There are Bad People out there, who sell USB flash drives designed to show fake capacity values.
Over the past year, I’ve purchased a few dozen USB flash drives, with capacities ranging from 8GB to 256GB. Some were genuine; most were fakes.
How so? These products are designed using components that provide much less capacity, but with circuits and/or code designed to “fake it” with a higher capacity.
Sometimes, the dubious nature of the products is obvious: if a 64GB device shows “62.4GB available space,” it’s always a fake (because a true 64GB device would actually show 59.3 or 59.4GB available storage capacity). One 256GB Micro SD card actually showed “258GB available space.”
I tested each device (often twice).
The first test is a simple program called h2testw (which you can find here (German) or here (English). It simply writes a series of 1GB files to the device, and then tries to read them back. For devices claiming 64GB storage, the most frequent result was a real capacity of about 14.2GB.
The second test is exactly what you’d expect: copy your own files to fill at least half the drive’s capacity, then check to see if the files are actually there. I copied all my MP3 music, and it seemed to copy just fine, until I tried to play it back. Then, only a small portion of my music was actually accessible.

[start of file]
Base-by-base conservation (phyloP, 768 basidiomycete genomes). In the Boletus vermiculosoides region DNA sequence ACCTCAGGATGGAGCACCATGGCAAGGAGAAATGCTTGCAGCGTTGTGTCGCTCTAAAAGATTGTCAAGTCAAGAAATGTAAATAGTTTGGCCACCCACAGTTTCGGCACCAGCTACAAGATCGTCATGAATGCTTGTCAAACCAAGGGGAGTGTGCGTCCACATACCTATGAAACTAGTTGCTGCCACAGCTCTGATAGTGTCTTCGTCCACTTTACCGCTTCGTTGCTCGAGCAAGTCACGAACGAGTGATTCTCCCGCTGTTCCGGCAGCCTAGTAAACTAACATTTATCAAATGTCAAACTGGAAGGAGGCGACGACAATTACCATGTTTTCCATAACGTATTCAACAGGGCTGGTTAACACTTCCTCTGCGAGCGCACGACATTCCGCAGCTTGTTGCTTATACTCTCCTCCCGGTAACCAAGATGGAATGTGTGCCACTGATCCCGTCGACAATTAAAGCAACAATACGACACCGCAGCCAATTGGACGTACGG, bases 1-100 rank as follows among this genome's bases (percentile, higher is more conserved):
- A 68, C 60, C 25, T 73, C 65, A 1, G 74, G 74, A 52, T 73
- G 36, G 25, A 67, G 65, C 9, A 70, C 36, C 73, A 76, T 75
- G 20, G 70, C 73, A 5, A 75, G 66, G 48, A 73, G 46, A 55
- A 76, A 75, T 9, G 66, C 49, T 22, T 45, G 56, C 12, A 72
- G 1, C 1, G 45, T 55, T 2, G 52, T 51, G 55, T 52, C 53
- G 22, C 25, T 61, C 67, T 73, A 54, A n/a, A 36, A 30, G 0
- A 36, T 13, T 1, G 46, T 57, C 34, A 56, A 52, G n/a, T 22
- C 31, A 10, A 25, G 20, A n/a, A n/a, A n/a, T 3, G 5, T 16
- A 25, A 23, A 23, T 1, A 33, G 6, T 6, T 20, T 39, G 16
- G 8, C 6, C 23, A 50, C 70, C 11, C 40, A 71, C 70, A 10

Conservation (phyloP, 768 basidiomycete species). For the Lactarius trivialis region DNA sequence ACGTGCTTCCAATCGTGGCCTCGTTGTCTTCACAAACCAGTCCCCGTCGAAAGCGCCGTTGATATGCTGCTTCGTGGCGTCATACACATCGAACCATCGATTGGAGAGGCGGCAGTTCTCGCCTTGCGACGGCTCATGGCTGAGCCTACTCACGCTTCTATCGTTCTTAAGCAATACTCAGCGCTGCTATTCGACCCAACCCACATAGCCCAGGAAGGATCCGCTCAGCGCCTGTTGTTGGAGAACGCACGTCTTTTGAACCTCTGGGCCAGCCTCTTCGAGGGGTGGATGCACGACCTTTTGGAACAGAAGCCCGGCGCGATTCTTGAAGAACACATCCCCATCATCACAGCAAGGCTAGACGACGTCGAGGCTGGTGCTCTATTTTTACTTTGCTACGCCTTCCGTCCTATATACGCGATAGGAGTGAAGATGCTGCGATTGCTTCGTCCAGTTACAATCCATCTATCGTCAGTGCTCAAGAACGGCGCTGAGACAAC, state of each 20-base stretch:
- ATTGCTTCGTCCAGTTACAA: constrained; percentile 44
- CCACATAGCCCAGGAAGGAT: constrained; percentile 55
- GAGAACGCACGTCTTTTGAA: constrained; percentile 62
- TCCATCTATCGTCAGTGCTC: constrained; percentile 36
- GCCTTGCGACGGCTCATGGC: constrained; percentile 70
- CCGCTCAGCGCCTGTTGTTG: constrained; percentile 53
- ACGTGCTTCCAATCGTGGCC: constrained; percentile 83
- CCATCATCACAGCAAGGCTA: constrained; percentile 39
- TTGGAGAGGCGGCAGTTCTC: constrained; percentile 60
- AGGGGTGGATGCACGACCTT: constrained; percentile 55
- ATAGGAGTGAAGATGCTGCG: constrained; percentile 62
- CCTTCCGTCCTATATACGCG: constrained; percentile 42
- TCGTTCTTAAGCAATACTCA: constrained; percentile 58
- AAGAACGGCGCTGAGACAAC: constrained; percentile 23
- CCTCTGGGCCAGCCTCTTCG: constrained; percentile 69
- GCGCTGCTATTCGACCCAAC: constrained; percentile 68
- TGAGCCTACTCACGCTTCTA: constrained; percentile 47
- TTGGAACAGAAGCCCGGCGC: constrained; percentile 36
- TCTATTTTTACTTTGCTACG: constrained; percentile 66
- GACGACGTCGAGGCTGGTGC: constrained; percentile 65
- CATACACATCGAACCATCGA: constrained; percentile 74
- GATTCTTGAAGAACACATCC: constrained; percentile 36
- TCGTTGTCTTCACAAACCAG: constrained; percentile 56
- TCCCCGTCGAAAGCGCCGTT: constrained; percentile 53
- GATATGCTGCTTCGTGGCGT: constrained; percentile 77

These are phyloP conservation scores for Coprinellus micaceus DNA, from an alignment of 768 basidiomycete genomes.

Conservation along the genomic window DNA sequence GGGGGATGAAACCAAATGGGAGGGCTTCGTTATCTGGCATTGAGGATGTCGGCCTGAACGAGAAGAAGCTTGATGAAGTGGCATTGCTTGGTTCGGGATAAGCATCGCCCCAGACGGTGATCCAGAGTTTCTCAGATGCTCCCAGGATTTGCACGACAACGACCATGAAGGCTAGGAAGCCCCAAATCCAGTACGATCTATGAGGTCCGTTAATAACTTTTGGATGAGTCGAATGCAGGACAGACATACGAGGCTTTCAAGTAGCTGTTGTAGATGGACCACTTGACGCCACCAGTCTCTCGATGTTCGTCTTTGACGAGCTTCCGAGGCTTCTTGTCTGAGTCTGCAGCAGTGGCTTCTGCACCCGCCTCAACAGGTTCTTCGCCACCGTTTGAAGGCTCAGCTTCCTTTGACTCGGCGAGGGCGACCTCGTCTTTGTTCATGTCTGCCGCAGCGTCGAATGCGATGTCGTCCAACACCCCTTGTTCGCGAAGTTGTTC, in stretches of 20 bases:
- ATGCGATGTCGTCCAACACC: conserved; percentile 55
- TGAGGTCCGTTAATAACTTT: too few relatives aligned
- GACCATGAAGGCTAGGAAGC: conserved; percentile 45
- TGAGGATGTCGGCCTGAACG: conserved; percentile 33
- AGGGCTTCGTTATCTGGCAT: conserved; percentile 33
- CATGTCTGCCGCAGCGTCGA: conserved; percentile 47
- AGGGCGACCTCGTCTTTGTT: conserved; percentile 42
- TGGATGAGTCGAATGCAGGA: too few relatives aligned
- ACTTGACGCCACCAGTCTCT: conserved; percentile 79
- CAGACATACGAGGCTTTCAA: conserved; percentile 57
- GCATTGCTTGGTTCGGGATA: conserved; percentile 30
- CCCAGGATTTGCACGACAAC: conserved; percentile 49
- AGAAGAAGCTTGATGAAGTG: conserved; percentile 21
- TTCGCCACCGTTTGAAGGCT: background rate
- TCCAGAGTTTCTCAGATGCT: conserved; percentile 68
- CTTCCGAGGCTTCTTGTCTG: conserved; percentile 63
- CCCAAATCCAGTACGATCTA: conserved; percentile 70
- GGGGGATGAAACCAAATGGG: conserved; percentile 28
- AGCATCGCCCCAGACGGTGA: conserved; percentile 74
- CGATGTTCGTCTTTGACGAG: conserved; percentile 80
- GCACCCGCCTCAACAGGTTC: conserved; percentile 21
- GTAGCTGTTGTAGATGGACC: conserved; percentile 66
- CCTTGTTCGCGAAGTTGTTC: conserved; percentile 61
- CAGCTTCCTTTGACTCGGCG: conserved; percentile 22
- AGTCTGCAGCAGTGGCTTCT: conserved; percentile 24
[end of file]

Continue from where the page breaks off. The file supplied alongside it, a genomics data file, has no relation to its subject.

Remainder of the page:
I’ve managed to get refunds for about a third of these.
My advice: don’t buy from “new” sellers with feedback under 100; read the feedback to see if the seller has been selling storage items for more than a month, and if so, read any complaints (note that many buyers won’t realize the item is fake, until they try to read back the data — which might be months or years later). And note that some self-defined “US Sellers” aren’t in the US at all, but ship from Asia.